In the context of the pandemic, it was particularly helpful to meet with someone to share progress, projects, and challenges, in order not to get engulfed by indeterminacy and gloom.

Writing partnerships competition

In Michaelmas Term 2020 we ran the inaugural writing partnerships competition! The second round is open to anyone on the programme mailing list in Hilary Term. The winners will receive a Mad Hatter tea and a writing-related book. There are two categories: best veteran partnership (if you’ve both taken part in the programme for at least one term before now) and best novice partnership (if you’re both new this term). In-between cases will be eligible for either category. 

The process

The idea is that you and your partner preregister your writing goals for the term sometime before the end of 2nd week (Friday 29 January), along with a description of the strategies (solo and shared) you plan to deploy to achieve your goals. What do you want to have written by the end of term, and how will you help yourself and your partner do so?

We suggest you nominate one person to complete the start-of-term and the other to do the end-of-term reporting. Everyone who’s taking part will be invited to review their goals in 5th week, and to revise if necessary.

At the end of 8th week, you’ll have a chance to submit a list of your writing achievements together with a few lines on how you both used your writing partnership and worked on your individual writing habits to help you achieve what you did. The final deadline will be end of 9th week (Friday 19 March).

The judging

The criteria will include:

  • ambition and/or realism of initial goal-setting
  • readiness to revise at the halfway point if necessary
  • openness to experimentation with individual and shared routines to support your writing
  • broader evidence of genuine partnership
  • effort to observe, learn, and adapt, independently and together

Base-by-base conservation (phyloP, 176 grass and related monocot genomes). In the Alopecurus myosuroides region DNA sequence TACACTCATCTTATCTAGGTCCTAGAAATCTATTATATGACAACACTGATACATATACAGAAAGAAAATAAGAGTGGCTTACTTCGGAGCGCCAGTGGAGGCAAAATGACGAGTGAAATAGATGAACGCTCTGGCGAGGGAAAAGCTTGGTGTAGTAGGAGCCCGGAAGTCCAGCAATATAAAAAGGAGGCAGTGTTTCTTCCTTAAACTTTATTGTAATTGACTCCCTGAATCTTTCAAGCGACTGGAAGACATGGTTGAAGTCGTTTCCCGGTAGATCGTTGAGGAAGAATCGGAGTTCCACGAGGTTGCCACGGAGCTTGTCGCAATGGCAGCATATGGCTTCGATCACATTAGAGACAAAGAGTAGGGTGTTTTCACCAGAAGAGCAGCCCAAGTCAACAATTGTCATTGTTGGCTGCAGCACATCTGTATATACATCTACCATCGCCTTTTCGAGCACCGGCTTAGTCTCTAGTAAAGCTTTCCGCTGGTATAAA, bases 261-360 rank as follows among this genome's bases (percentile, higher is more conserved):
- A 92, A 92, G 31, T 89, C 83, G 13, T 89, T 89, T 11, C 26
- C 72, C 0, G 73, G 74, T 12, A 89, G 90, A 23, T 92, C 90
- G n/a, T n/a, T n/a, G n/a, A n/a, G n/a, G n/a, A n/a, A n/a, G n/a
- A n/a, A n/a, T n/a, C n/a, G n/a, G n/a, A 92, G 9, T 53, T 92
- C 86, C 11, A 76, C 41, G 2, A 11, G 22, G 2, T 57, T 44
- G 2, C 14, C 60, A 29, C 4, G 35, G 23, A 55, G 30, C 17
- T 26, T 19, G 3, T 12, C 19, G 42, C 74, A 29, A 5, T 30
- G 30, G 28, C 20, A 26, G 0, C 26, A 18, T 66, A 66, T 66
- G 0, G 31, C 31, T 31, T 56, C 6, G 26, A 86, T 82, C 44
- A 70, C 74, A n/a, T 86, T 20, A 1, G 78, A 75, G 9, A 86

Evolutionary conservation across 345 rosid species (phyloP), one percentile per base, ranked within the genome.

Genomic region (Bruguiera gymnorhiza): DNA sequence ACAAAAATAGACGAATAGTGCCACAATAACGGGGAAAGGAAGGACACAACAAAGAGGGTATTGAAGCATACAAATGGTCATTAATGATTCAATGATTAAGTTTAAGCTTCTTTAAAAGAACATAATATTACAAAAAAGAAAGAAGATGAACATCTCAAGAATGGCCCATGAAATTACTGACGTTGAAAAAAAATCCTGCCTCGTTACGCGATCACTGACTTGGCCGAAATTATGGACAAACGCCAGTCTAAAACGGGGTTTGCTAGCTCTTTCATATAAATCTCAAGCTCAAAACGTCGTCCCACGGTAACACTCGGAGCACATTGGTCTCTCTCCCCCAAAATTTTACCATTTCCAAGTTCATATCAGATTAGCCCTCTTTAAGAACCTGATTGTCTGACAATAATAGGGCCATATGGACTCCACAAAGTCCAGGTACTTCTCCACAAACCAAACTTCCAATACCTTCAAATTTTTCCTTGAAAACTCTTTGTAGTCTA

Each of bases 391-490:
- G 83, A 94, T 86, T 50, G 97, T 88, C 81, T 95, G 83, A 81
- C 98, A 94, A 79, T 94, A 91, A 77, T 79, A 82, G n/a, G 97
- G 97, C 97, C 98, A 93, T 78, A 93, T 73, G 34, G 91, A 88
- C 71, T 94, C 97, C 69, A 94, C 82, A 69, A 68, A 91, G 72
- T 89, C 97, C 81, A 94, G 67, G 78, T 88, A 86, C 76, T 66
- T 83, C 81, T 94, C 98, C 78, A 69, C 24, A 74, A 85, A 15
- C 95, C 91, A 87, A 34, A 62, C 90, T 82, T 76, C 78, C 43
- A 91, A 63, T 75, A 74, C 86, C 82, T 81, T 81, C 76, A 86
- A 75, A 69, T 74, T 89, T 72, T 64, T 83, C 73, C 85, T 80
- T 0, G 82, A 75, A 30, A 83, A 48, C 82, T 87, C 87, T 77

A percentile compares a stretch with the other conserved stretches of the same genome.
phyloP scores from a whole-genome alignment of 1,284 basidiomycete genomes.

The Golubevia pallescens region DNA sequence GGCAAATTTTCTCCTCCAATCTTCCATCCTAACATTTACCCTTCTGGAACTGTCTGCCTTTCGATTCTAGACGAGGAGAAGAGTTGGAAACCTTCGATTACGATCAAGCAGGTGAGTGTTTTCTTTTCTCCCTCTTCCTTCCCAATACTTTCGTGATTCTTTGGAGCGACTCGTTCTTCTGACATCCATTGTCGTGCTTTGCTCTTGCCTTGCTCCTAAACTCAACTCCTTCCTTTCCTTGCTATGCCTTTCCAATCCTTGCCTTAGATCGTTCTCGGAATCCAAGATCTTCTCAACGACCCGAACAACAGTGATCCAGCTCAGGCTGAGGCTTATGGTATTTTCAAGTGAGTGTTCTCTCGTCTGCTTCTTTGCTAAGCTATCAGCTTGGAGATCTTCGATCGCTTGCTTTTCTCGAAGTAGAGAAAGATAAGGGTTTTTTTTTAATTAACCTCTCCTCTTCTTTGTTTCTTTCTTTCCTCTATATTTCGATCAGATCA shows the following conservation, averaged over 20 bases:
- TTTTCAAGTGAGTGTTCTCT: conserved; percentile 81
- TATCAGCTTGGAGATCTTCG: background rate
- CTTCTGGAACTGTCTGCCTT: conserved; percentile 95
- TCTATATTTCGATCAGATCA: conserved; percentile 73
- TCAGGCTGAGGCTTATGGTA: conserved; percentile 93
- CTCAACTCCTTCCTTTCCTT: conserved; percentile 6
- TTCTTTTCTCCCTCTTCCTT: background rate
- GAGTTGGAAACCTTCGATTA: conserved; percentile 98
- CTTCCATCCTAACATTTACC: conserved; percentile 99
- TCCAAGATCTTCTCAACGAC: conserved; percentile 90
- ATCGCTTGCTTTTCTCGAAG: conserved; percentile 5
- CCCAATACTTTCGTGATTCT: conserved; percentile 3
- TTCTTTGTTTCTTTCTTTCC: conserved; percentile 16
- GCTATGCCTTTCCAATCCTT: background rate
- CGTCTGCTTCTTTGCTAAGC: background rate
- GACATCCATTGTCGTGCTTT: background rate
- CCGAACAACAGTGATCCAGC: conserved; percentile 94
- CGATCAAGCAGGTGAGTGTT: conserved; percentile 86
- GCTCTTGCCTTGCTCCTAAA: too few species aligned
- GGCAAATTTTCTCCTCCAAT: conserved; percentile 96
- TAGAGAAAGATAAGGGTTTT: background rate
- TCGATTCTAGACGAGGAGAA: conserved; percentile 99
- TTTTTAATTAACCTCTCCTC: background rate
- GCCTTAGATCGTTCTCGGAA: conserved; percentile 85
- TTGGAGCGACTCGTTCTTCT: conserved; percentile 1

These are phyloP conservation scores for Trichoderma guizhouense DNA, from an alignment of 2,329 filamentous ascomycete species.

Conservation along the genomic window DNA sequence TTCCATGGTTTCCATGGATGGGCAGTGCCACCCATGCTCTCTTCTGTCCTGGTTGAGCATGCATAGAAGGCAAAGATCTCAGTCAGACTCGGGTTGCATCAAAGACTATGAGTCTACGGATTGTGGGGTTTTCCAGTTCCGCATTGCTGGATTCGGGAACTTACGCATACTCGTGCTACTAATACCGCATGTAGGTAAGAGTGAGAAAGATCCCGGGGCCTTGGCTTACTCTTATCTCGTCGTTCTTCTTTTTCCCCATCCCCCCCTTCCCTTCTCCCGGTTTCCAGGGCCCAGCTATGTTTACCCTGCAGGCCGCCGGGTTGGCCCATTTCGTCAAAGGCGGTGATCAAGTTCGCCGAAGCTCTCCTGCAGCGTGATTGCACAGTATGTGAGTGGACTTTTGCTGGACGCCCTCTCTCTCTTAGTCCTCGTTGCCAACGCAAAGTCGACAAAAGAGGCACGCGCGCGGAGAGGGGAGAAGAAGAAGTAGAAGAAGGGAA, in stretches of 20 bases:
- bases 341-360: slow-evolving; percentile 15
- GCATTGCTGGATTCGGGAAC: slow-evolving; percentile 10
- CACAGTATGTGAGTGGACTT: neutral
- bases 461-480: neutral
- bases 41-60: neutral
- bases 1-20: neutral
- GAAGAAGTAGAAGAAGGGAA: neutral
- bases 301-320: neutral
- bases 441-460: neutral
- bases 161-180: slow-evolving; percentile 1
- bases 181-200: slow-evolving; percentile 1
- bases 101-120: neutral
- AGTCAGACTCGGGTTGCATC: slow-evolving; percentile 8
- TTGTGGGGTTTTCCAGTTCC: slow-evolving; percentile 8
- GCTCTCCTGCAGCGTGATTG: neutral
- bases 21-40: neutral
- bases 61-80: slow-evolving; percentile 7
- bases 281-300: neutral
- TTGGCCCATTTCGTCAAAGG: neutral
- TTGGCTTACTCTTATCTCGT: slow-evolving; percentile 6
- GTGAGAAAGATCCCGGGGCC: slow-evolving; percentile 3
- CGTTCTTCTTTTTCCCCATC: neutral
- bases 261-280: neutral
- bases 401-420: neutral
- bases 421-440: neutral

• anything else that strikes me as important in what you report on (surprise me!)

I (Emily, the coordinator) will be the sole judge, and my decision will be irrevocable. I’ll gladly offer feedback if you’d like to discuss how your term went, and why you did or didn’t win.

Submit your entry

The survey link to enter will be posted here soon.

Sample meet-up formats as described by recent participants.

In-person meet-ups

(those in bold have been managed during COVID restrictions)

Once a week, approx 3 working hours with breaks. In person when this was allowed but also on Skype when not. We found that meeting outside for a break (when permitted) was a good way of getting fresh air and getting a proper break away from our desks.

We meet for 2 hours every thursday, usually with cake. We write for 2 x 45 minute sessions.

Morning sessions of 3.5 hours (8.30-12) three or four days a week.

Our sessions last 90 minutes. We normally spend the first 10-15 minutes checking in, then work for a block of about 30-40 minutes, followed by a brief check in, another block of writing, and a final brief wrap-up.

We use the very helpful goal-setting template designed by Emily. We write down and then discuss our goals with each other. We then take out a stopwatch for one hour. Then write!!! After the hour is over, we discuss our progress. We take a 15 minute break stretching and going for a cup of tea or coffee. Then we go for another hour of writing.

We met in a coffeeshop to talk about what we were working on at the moment. Then we headed to the library to work (for around 2h or so usually).

We met at 10 am, then had one writing session for 70 min, a longer break (around 20 min) and then a second session, typically 60min

We meet in my partner’s college, where she has booked a room for our sessions (which is really helpful). We do a bit of catching up at the beginning, although it never takes up too much time (which feels good) and then we have two 60-minutes writing sessions, with a break between them during which we go outside for a short walk and/or to get some tea and a biscuit. We informally chat about our work and career plans, but also about hobbies and other personal things. I think we strike a great balance between being work-focused and relaxed.

We found a coffeeshop we both agreed on very early, and have since then been meeting there each Wednesday and Thursday at 8:30. Usually, we start by talking a bit about what we’re planning to do, very content-focussed, and then start writing for about 30-45 minutes. Afterwards, we both leave, or sometimes one writes more and the other one has to leave.

We generally met at the Taylor Institute. We would write for an hour, then take a break together and talk about what we were working on, what we were hoping to accomplish that day, how things had gone in the first writing session, and what we were hoping to do in the second session.